sound advice on recognizing stroke victims

@bgerig (1258)
United States
June 8, 2007 8:11pm CST
If you believe a person is suffering a stroke, you can quickly do this: 1) ask him/her to smile 2) ask him/her to raise both arms 3) ask him/her to speak a simple sentence If s/he has trouble with any of these action requests, call 911 (in US) immediately and describe the symptoms to the dispatcher. Neurological experts maintain that if they can get to a stroke victim within three hours of the attack, the ffects of a stroke can be totally reversed.
5 people like this
9 responses
@mummymo (23707)
9 Jun 07
There has been a big campaign here in the UK bgerig about this very thing! Good for you for highlighting it here my friend! Lets hope none of us ever need to know these things but at least if we do hopefully we will remember this post! xxx
2 people like this
• Philippines
10 Jun 07
yes, this is a very helpful post. although it is true that i do not wish to encounter this emergency situation in real life, it can always happen at the time when we least expect it.
1 person likes this
@Modestah (11188)
• United States
9 Jun 07
that is amazing, some of this is word for word what I wrote, other than perhaps some short hand, some of it is just arranged a little differently. check it out http://www.mylot.com/w/discussions/911511.aspx
1 person likes this
@bgerig (1258)
• United States
9 Jun 07
I am sorry for the duplication. I just read the information elsewhere yesterday and decided to join the stroke discussion and added my finding. Only now did I read your earlier contribution. I again apologize for the duplication. I was not/am not trying to claim authorship to the idea...I think it fairly well promoted by national or internation stroke advocates.
@Modestah (11188)
• United States
9 Jun 07
thank you, Bgerig. yes, this is very good information that bears to be retold again and again.
1 person likes this
@aprilgrl (4460)
• United States
9 Jun 07
I had 31 mini strokes couple of years ago. I remember the doctors asking me all thises questions and they do come in handy. I had the strokea t home and my hubby called 911 I was so scared and I had to learn to do things all over again like walk, haoling a pencile and forks I felt like a kid all over again but I fought so hard because I wanted to see my daughter graduated and I made it ti her graduation without using my cane. Thanks for sharing the iformation about it.
1 person likes this
@bgerig (1258)
• United States
9 Jun 07
and thank you for sharing your story. How are you doing now?
@aprilgrl (4460)
• United States
9 Jun 07
I am fine and back to normal thanks for asking :)
1 person likes this
@sizzle3000 (3038)
• United States
11 Jun 07
My mother just emailed this to me. She thinks that knowledge is power and she is right. I also hope that when something like this is actually happening that we have the good sense to remember this so that we can get the help needed immediately. I think that the more information you know the better off you will be in an emergency situation.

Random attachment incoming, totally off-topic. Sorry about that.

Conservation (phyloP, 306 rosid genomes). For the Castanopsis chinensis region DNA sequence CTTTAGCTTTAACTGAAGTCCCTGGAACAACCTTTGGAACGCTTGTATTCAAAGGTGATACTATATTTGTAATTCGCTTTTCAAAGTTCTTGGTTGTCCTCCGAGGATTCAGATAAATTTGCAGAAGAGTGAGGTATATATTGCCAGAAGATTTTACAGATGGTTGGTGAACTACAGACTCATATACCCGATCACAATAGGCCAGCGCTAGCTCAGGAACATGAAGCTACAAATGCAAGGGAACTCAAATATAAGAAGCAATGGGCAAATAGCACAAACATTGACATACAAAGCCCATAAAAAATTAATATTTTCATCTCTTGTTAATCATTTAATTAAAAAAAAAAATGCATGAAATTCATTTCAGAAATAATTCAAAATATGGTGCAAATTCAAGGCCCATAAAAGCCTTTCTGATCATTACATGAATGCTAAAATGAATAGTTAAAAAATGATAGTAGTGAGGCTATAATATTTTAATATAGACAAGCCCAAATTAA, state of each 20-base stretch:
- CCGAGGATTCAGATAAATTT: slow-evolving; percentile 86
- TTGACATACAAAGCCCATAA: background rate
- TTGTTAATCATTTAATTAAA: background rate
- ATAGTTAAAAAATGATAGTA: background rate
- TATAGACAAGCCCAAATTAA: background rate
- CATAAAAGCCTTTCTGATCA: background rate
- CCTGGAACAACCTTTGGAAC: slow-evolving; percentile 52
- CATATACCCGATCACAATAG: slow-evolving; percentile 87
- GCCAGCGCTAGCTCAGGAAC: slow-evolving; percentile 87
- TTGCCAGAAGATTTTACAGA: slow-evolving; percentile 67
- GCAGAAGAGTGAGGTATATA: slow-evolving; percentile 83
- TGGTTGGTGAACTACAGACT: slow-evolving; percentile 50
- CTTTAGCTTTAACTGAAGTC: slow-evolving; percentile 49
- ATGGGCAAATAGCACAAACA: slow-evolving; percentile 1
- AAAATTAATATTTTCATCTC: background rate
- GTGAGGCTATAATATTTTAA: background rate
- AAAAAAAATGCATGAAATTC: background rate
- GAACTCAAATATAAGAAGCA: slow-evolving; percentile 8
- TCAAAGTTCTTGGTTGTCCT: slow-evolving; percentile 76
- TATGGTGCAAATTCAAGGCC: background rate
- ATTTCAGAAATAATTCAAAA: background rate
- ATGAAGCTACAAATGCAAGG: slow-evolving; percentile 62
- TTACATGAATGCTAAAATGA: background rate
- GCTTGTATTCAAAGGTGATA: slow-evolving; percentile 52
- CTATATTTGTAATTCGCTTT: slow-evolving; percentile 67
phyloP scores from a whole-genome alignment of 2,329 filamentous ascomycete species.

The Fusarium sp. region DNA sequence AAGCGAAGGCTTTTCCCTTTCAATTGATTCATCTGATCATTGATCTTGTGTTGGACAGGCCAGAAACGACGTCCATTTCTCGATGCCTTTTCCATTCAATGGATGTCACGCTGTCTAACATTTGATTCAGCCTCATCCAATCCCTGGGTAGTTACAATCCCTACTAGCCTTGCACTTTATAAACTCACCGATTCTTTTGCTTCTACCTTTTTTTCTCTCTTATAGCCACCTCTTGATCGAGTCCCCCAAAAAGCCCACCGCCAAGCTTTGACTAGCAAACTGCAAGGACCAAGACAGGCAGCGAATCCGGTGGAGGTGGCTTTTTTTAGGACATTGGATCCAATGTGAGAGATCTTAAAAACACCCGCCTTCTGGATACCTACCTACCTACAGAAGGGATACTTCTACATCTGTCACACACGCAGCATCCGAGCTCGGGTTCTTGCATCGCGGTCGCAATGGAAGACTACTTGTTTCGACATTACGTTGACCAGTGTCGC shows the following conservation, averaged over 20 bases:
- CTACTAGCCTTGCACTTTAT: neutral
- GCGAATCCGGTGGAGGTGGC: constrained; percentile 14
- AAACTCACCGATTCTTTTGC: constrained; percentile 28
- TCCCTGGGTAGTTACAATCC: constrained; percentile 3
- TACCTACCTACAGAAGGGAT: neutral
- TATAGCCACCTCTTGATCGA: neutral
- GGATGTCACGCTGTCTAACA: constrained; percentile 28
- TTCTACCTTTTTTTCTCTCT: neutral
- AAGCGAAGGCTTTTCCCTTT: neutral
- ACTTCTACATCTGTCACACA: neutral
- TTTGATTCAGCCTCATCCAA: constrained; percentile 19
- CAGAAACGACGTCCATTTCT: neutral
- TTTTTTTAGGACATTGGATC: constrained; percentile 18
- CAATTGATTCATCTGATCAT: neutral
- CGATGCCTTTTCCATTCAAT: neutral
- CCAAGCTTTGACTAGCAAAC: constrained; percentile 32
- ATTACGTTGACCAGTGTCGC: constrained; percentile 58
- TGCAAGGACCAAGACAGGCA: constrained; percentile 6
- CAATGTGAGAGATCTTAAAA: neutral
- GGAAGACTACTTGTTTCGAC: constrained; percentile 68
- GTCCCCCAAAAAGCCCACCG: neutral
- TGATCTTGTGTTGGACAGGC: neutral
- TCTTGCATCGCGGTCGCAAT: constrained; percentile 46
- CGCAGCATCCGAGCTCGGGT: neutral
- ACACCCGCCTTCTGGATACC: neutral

@bgerig (1258)
• United States
11 Jun 07
your Mother is absolutely right that information/education is vital. Thanks for sharing.
@jennybianca (12912)
• Australia
9 Jun 07
This is excellent advice. Strokes can be treated successfully if seen very early. My brother had a minor stroke 18 months ago. It was a big shock to the family, as he was only 45 years at the time. He was at work, in the toilet, & suddenl;y felt very odd. He had to hang onto the wall as he tried to get back to his office. He called for help, and as he is one of the Prison managers, A Docdtor from the Prison hospital was avaikable. He put him in the prison hospital & quickjly recognised thast my brother had suffered a stroke. An ambulance was called & he was rushed to hospital. He was out in two days & bsack at work in one week. They never found out what caused his stroke, & no blood clots were found.
@bgerig (1258)
• United States
9 Jun 07
that just goes to support the concept that early diagnosis and care makes a big difference.
@asmurthy (2462)
• India
9 Jun 07
A sudden loss of brain function caused by a blockage or rupture of a blood vessel to the brain, characterized by loss of muscular control, diminution or loss of sensation or consciousness, dizziness, slurred speech, or other symptoms that vary with the extent and severity of the damage to the brain. Also called cerebral accident, cerebrovascular accident.
1 person likes this
@gberlin (3836)
10 Jun 07
Thank you for this great information. I thought my wife was having a stroke because she had all these symptoms but fortunately it turned out to be high blood pressure. If I had waited she very likely would have had a stroke.
• Philippines
10 Jun 07
this is a vitally good information. i will surely remember to observe this procedure if i am exposed to a situation which might be a case of mild stroke. to refresh it will be to smile, raise both hands, and to speak a simple sentence. i surmise, 'i love you' will be fine. i am not joking, it just happens to be the simplest line for me to say. it is good to know that neurological experts can still do a lot of much good within three hours that the attack has taken place.
@jerryn (819)
• United States
10 Jun 07
You are so right. Thanks for posting this. I saw on the news the other day where a tool has been made to enable the doctors to suction up the blood clot in a stroke victim. I think it's awaiting approval from the FDA.